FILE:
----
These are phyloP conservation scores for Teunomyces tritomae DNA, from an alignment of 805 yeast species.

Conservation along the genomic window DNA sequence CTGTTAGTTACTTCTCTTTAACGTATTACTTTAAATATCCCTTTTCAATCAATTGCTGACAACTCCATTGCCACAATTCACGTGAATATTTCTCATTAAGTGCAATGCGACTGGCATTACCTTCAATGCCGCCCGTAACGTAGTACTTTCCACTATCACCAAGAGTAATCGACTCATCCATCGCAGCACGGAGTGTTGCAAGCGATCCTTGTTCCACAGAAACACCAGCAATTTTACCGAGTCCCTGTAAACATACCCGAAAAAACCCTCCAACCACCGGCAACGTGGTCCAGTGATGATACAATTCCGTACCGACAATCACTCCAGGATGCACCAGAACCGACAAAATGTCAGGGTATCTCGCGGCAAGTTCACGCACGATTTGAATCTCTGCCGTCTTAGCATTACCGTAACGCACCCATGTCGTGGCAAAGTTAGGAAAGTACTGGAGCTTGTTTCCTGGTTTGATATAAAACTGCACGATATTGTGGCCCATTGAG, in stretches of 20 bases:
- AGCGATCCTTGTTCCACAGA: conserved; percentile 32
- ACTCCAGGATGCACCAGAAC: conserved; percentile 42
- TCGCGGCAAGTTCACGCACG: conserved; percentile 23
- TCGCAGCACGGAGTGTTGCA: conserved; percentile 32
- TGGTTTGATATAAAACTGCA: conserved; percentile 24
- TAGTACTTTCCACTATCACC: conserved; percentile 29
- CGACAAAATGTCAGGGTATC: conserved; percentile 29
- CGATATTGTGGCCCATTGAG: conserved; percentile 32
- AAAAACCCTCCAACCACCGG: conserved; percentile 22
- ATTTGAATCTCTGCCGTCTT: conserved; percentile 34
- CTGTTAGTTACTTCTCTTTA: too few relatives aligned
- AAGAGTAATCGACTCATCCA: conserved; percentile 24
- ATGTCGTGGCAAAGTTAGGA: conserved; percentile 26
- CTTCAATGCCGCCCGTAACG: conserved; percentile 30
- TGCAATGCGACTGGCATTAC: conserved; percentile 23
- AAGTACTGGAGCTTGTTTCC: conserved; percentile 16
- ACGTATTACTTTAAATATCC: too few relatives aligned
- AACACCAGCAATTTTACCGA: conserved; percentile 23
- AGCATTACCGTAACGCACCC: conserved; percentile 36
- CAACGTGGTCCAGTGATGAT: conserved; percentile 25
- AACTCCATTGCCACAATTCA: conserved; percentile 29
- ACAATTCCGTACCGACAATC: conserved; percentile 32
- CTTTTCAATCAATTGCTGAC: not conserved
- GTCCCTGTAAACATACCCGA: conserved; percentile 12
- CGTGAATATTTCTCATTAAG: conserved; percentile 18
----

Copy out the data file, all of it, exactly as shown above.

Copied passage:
These are phyloP conservation scores for Teunomyces tritomae DNA, from an alignment of 805 yeast species.

Conservation along the genomic window DNA sequence CTGTTAGTTACTTCTCTTTAACGTATTACTTTAAATATCCCTTTTCAATCAATTGCTGACAACTCCATTGCCACAATTCACGTGAATATTTCTCATTAAGTGCAATGCGACTGGCATTACCTTCAATGCCGCCCGTAACGTAGTACTTTCCACTATCACCAAGAGTAATCGACTCATCCATCGCAGCACGGAGTGTTGCAAGCGATCCTTGTTCCACAGAAACACCAGCAATTTTACCGAGTCCCTGTAAACATACCCGAAAAAACCCTCCAACCACCGGCAACGTGGTCCAGTGATGATACAATTCCGTACCGACAATCACTCCAGGATGCACCAGAACCGACAAAATGTCAGGGTATCTCGCGGCAAGTTCACGCACGATTTGAATCTCTGCCGTCTTAGCATTACCGTAACGCACCCATGTCGTGGCAAAGTTAGGAAAGTACTGGAGCTTGTTTCCTGGTTTGATATAAAACTGCACGATATTGTGGCCCATTGAG, in stretches of 20 bases:
- AGCGATCCTTGTTCCACAGA: conserved; percentile 32
- ACTCCAGGATGCACCAGAAC: conserved; percentile 42
- TCGCGGCAAGTTCACGCACG: conserved; percentile 23
- TCGCAGCACGGAGTGTTGCA: conserved; percentile 32
- TGGTTTGATATAAAACTGCA: conserved; percentile 24
- TAGTACTTTCCACTATCACC: conserved; percentile 29
- CGACAAAATGTCAGGGTATC: conserved; percentile 29
- CGATATTGTGGCCCATTGAG: conserved; percentile 32
- AAAAACCCTCCAACCACCGG: conserved; percentile 22
- ATTTGAATCTCTGCCGTCTT: conserved; percentile 34
- CTGTTAGTTACTTCTCTTTA: too few relatives aligned
- AAGAGTAATCGACTCATCCA: conserved; percentile 24
- ATGTCGTGGCAAAGTTAGGA: conserved; percentile 26
- CTTCAATGCCGCCCGTAACG: conserved; percentile 30
- TGCAATGCGACTGGCATTAC: conserved; percentile 23
- AAGTACTGGAGCTTGTTTCC: conserved; percentile 16
- ACGTATTACTTTAAATATCC: too few relatives aligned
- AACACCAGCAATTTTACCGA: conserved; percentile 23
- AGCATTACCGTAACGCACCC: conserved; percentile 36
- CAACGTGGTCCAGTGATGAT: conserved; percentile 25
- AACTCCATTGCCACAATTCA: conserved; percentile 29
- ACAATTCCGTACCGACAATC: conserved; percentile 32
- CTTTTCAATCAATTGCTGAC: not conserved
- GTCCCTGTAAACATACCCGA: conserved; percentile 12
- CGTGAATATTTCTCATTAAG: conserved; percentile 18